Always seeking higher speed of data collection and interpretation, Cox early saw the importance of the electronic computer as a substitute for the slow and laborious manual or punched card calculations. He secured an ICL Pegasus computer for Leeds early in the Fifties. He also recruited mathematicians such as Durward Cruickshank. He fostered new techniques like nuclear magnetic resonance, and was not best pleased when an application to the Department for Scientific and Industrial Research (DSIR) for funds to develop this method, which became of enormous world-wide importance, was turned down on the grounds that the DSIR Committee "could see no conceivable use" for it. Fascinated to know how the earth's crystalline minerals were formed, he therefore established a high pressure laboratory and links with the geochemists in Leeds.
In 1960 he left Leeds to become Secretary of the ARC. Initially he was happy, perhaps feeling closer to the earth his father had tilled. He became less content when, as a result of the 1965 Science and Technology Act, the research councils, previously funded by the Treasury, were transferred to the Department of Education and Science, and the old Advisory Council on Scientific Policy was replaced by the Council for Scientific Policy (CSP). As a member and latterly chairman of the CSP and its successor body, the Advisory Board for the Research Councils, my working contact with Cox was renewed and I could sense his feeling of concern at what he perceived to be threats to his independence from the Ministry of Agriculture, Food and Fisheries. When, during his retirement, Victor Rothschild, as chairman of the Government's Central Policy Review Staff (Think Tank), proposed to apply his customer / contractor relationship, Cox saw this as a major threat to the survival of the ARC and their friendship cooled markedly.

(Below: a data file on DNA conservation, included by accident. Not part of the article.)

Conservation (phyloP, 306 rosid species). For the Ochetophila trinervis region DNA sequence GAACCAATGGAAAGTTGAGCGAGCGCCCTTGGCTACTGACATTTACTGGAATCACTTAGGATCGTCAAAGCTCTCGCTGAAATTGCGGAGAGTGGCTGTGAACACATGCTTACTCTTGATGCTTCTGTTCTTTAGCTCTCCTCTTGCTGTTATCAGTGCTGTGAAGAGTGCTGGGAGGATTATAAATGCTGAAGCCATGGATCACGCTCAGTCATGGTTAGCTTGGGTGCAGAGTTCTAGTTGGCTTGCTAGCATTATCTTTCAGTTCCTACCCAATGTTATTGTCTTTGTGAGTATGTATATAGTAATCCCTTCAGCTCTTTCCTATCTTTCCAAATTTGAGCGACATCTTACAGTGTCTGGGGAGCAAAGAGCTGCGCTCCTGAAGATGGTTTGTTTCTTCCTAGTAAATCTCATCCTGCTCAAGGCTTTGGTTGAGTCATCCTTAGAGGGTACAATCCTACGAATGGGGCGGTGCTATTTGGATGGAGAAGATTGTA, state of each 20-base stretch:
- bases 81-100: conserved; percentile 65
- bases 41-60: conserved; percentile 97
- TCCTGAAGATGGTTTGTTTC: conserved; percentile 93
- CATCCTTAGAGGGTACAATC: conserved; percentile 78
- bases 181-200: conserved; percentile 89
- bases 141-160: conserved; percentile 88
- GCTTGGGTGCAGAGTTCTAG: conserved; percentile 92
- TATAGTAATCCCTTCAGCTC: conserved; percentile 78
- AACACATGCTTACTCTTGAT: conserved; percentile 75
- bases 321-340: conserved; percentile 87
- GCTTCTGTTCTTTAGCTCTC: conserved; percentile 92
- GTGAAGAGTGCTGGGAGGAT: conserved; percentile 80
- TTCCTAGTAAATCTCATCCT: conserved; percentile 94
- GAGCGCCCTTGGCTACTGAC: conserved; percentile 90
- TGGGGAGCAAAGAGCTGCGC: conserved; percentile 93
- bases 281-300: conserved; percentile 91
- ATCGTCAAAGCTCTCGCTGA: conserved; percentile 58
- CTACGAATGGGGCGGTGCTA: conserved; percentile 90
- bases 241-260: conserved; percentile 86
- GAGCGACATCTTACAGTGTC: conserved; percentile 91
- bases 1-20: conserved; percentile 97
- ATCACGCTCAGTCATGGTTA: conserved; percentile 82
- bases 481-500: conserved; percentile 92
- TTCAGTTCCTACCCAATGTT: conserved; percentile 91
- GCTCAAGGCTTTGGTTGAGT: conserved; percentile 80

Cox married first Lucie Baker by whom he had a son Keith and a daughter Patricia, both of whose entries in Who's Who are on an adjacent page to his. Six years after Lucie's death he married Professor Mary Truter, a former Leeds "Pippin", and they had many happy years together during which they were regular attenders at the meetings of the British Association.
Characteristically, by voluntary service to the Royal Institution, Gordon Cox tried to repay his debt to that body, which he saw as the springboard for his career. For myself I shall always be grateful to have known so modest and capable a man and one so upright and entirely devoid of envy.
Ernest Gordon Cox, chemist and administrator: born Bath 24 April 1906; Chemistry Department, Birmingham University 1929-41; Professor of Inorganic and Structural Chemistry, Leeds University 1945-60; Secretary, Agricultural Research Council 1960-71; FRS 1954; KBE 1964; married 1929 Lucie Baker (died 1962, one son, one daughter), 1968 Professor Mary Truter (nee Jackman); died London 23 June 1996.Reuse content